4.2.3. Calculate Indicators

Taking into account the measures (values) and the indicators specification, the indicators values are calculated by the indicators calculator. The global indicator value ultimately represents the degree of satisfaction in meeting the stated information need for a concrete entity, for a given purpose, and user viewpoint. Within the calculate indicators activity, first, the calculate elementary indicator activity should be performed for each attribute of the requirements tree, and then, using these indicators’ values and the specified partial or global model, the partial and global indicators are calculated by performing the Calculate Partial/Global Indicator activity for each calculable concept. Table 7, columns 2 and 3, shows each element of the QinU nonfunctional requirements tree evaluated at task level with elementary, partial and global indicators for the current version of JIRA (i.e., v.1).

4.2.4. Conduct Preliminary Analysis

After calculating indicators at all levels, that is, elementary, partial, and global, a preliminary analysis on the current JIRA WebApp task is conducted by the data analyzer role. Basically, it follows the analysis design (produced in the design preliminary analysis activity, in Ph. I), that is, implementing the designed procedures and planned tools, and storing results according to established formats in order to produce the preliminary analysis report. The analysis allows us to understand how the application performs overall (globally) and also with respect to each particular attribute for each part of the task (i.e., at subtask levels) being executed by a given user group type.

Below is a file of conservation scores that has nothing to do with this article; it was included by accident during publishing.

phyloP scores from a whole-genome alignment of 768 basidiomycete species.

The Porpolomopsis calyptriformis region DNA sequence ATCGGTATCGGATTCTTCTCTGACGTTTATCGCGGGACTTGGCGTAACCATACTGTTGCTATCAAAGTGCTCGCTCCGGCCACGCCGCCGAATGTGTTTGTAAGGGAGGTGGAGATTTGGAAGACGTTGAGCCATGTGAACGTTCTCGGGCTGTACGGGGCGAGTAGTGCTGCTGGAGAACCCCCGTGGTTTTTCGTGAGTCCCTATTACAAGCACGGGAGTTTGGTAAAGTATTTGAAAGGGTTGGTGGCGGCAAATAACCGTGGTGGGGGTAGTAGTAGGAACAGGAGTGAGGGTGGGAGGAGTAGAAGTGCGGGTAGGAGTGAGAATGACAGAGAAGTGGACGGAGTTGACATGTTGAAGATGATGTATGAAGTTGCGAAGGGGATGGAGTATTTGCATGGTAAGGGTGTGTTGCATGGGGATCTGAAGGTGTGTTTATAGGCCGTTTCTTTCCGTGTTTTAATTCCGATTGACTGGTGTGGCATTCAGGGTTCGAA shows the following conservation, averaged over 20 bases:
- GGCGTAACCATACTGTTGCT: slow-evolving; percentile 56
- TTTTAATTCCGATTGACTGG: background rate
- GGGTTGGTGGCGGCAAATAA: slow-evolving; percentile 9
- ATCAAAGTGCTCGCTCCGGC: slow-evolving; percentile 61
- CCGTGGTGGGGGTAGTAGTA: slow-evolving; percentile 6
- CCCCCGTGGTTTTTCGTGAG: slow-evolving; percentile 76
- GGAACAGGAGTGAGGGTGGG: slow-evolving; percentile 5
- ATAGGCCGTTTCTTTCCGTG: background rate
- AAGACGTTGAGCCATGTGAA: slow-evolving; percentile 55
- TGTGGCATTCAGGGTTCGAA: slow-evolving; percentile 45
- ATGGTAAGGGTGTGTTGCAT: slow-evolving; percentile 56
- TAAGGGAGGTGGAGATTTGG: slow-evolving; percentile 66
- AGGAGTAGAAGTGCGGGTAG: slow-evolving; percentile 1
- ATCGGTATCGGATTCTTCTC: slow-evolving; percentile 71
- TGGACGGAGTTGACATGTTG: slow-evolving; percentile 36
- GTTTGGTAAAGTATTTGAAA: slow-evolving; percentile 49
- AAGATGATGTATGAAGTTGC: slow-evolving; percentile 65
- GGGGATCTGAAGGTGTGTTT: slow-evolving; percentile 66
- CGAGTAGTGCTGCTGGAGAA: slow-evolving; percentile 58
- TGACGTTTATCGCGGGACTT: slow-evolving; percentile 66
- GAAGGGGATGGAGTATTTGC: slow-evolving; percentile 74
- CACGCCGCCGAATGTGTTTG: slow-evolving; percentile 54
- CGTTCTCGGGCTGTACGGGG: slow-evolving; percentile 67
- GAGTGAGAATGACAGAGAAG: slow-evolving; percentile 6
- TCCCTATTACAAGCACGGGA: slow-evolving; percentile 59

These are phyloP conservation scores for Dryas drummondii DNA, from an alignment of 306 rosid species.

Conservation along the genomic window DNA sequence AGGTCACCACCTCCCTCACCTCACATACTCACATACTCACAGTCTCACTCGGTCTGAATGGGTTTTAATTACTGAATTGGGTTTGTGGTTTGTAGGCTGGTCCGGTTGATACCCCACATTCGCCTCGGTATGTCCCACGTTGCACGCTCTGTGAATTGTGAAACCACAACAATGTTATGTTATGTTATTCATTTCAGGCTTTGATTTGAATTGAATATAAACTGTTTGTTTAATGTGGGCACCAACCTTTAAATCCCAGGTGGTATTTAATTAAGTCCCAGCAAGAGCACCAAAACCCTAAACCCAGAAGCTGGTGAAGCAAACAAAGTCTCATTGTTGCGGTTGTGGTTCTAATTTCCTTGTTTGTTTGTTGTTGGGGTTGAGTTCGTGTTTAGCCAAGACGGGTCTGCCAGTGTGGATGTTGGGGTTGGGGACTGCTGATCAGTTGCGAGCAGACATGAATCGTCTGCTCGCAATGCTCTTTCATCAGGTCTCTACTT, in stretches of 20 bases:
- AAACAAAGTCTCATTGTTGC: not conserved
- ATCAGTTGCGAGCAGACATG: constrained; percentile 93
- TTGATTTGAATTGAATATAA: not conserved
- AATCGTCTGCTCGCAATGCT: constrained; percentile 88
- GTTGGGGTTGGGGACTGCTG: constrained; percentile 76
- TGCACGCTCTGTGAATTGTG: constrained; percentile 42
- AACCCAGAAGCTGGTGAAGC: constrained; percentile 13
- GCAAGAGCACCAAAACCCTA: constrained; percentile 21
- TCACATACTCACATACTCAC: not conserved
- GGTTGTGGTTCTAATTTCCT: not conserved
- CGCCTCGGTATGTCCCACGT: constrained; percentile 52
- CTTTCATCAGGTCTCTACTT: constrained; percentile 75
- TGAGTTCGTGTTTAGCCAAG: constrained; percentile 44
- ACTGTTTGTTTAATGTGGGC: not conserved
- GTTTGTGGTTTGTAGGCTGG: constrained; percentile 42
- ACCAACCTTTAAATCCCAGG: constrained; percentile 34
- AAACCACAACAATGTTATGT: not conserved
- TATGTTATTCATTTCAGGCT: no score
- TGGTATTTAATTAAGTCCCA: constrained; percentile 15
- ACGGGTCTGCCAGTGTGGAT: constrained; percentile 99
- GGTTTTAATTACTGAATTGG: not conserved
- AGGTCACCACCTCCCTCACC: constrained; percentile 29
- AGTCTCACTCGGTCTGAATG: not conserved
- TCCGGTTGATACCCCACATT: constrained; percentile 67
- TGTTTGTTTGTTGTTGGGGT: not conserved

In the case study, the preliminary analysis was conducted for the above-mentioned task, its five subtasks, and their associated screens in JIRA, for the beginner user type. This allows the recommender to gauge more specifically where users had difficulty, for example, low task successfulness, low completion rate in using the application, among others.

4.3. Phase III: Derive/Specify Requirements and Evaluation Criteria for EQ

Taking into account the preliminary analysis report yielded in Phase II for QinU and the requirements tree defined in Phase I, in Phase III, a requirements tree for EQ is derived. This requirements tree is tailored considering those product features that would need improvement with potential positive impact in QinU, mainly for those problems found in Phase II. In this phase, metrics and indicators are specified in order to evaluate the WebApp through its inspection involving three main activities (see Figure 14), namely, select EQ concept model, design EQ measurement, and design EQ evaluation. Note that these activities are similar to Phase I activities (recall Figure 8), but now from the EQ viewpoint.

4.3.1. Select EQ Concept Model

Given the preliminary analysis report performed in Phase II which may have reported potential problems of the actual WebApp, EQ characteristics and attributes possibly related to those QinU dimensions are identified, resulting then in a new requirements tree. The activities to be performed by the NFR manager are select a model and edit the model.

In the case study, in this activity, the requirements tree for the EQ viewpoint was established using 2Q2U (as in Phase I), instantiating the characteristics operability and information quality to determine possible effects on effectiveness in use, efficiency in use, and learnability in use. Those EQ characteristics and attributes that are possibly related to those QinU dimensions with potential problems have been instantiated resulting in the requirements tree shown on the left side of Table 8.